Haas MBA Students Tackle Difficult Workplace Conversations
Cool course alert at the UC Berkeley Haas School of Business!
Even brilliant, über-accomplished people can have a common Achilles heel: avoiding conflict whenever possible. This fall, UC Berkeley Haas MBA students enrolled in the new course, Difficult Conversations: Conflict Lab, where they learned how to make unpleasant workplace conversations a little less uncomfortable. In it, they role-played dreaded work situations, such as delivering a poor performance review, providing a critical work project assessment, or firing an employee.
Instructors Bree Jenkins and Francesca LeBaron, who met in their first year at Haas, created the new course together. After graduation, LeBaron went to work as an executive coach and mediator for startups at UC Berkeley’s accelerator SkyDeck. Meanwhile, Jenkins runs leadership training courses as a senior leadership development associate at Pixar Animation Studios.
“I noticed themes and trends with what we were doing at work,” Jenkins said. “There was conflict avoidance and harm from conflict that’s not dealt with effectively. We talked to friends in other organizations, and we realized quickly that everyone is dealing with workplace conflict.”
For example, LeBaron recently coached former Haas classmate and startup founder Fahed Essa on how to fire someone. “Fahed is brilliant—has three masters degrees and has started three companies,” she said. “If he is still struggling with this, I bet many people are. I want Haasies to have this skill set that balances being compassionate with being honest and clear.”
Discomfort in Action
The class enrolled 32 MBA students—with a waitlist. Jenkins and LeBaron began the semester with a speed conflict session where students role-played a back-to-back series of conflicts to get a sense of the discomfort they would experience in the class. The exercise helped students assess if this experiential learning style was right for them.
In one session, alumna Kelly Deutermann, MBA ’17, confronted Mridul Agarwal, MBA ’23, about why he wanted to get off a project. Deutermann aggressively questioned Agarwal. “Do you want to be promoted? Do you want to be taken seriously? This is your chance.”
When Agarwal explained that “it might not be the best project for me at this time,” Deutermann responded with, “This project needs to happen. Do you just not want to work hard to do it?” In this role play, Agarwal had to balance his bandwidth and need for support with Deutermann’s demands for project management.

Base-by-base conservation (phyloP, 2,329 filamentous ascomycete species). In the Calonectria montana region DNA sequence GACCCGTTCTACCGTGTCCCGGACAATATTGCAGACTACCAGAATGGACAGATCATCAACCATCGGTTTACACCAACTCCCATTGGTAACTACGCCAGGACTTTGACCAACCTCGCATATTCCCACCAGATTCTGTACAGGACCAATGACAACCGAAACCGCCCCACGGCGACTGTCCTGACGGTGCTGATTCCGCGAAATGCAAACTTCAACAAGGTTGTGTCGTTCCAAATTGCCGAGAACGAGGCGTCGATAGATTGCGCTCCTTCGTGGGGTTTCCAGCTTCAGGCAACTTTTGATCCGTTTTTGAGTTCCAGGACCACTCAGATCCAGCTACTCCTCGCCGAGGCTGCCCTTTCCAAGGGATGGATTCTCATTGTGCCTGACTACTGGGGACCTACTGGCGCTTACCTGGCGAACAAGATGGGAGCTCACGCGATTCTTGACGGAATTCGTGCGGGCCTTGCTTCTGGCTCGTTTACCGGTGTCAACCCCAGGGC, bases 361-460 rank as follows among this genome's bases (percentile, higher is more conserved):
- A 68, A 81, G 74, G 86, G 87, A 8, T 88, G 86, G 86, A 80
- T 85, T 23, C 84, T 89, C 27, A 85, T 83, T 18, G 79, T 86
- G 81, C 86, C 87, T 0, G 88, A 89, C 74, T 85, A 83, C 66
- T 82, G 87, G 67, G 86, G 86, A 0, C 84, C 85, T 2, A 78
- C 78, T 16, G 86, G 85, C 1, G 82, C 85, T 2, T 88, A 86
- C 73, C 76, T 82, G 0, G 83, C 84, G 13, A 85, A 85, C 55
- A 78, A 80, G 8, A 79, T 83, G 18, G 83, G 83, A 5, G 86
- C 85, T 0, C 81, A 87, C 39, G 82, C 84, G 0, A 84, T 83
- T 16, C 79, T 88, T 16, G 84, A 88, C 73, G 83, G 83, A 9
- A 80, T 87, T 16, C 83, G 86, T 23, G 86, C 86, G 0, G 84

To track their progress throughout the class, students provide one another with feedback, write papers addressing their own conflict styles, and identify conflicts in the media and how they can be improved using lessons from the course framework.
“It’s really important that the students find ways to continue to practice this work after the class is complete,” Jenkins said. “They should have a clear understanding of where they are in their conflict journey and what they want to do to continue to grow.”
LeBaron stresses that the class isn’t about right or wrong or debating morality. “It’s about maintaining connection, even when we disagree with the person,” she said. “What is your objective? Is it to make this person feel heard, to problem solve, or to share your own needs? And how effective were you at achieving that objective?”
After the 10-week class ended, students who identified themselves as conflict-avoidant at the start of Conflict Lab said they were starting to work past it.
Daryl Pugh, MBA 23, an executive recruiter before he came to Haas, said he’s learning to be “comfortable with discomfort” and was already using what he learned in class to help a friend through the difficulty of laying off employees. “I tried to talk to her through having that conversation and processing other people’s feelings, understanding what was happening and her interpretation of what was happening. We had a couple of sessions.”
What Pugh said he found most surprising over the weeks was understanding how inaccurately he can interpret the actions of others. “We need to focus on not ascribing emotion to people that could be just wrong,” he said. “That’s how we are trained our whole lives, even in social settings, is to interpret other people’s feelings. The only way to know how a person is feeling is to ask. This class taught me how to get others to express their feelings, then I can move past my observations and interpretations to a new level of understanding.”
LeBaron and Jenkins plan to offer the class again in fall 2023.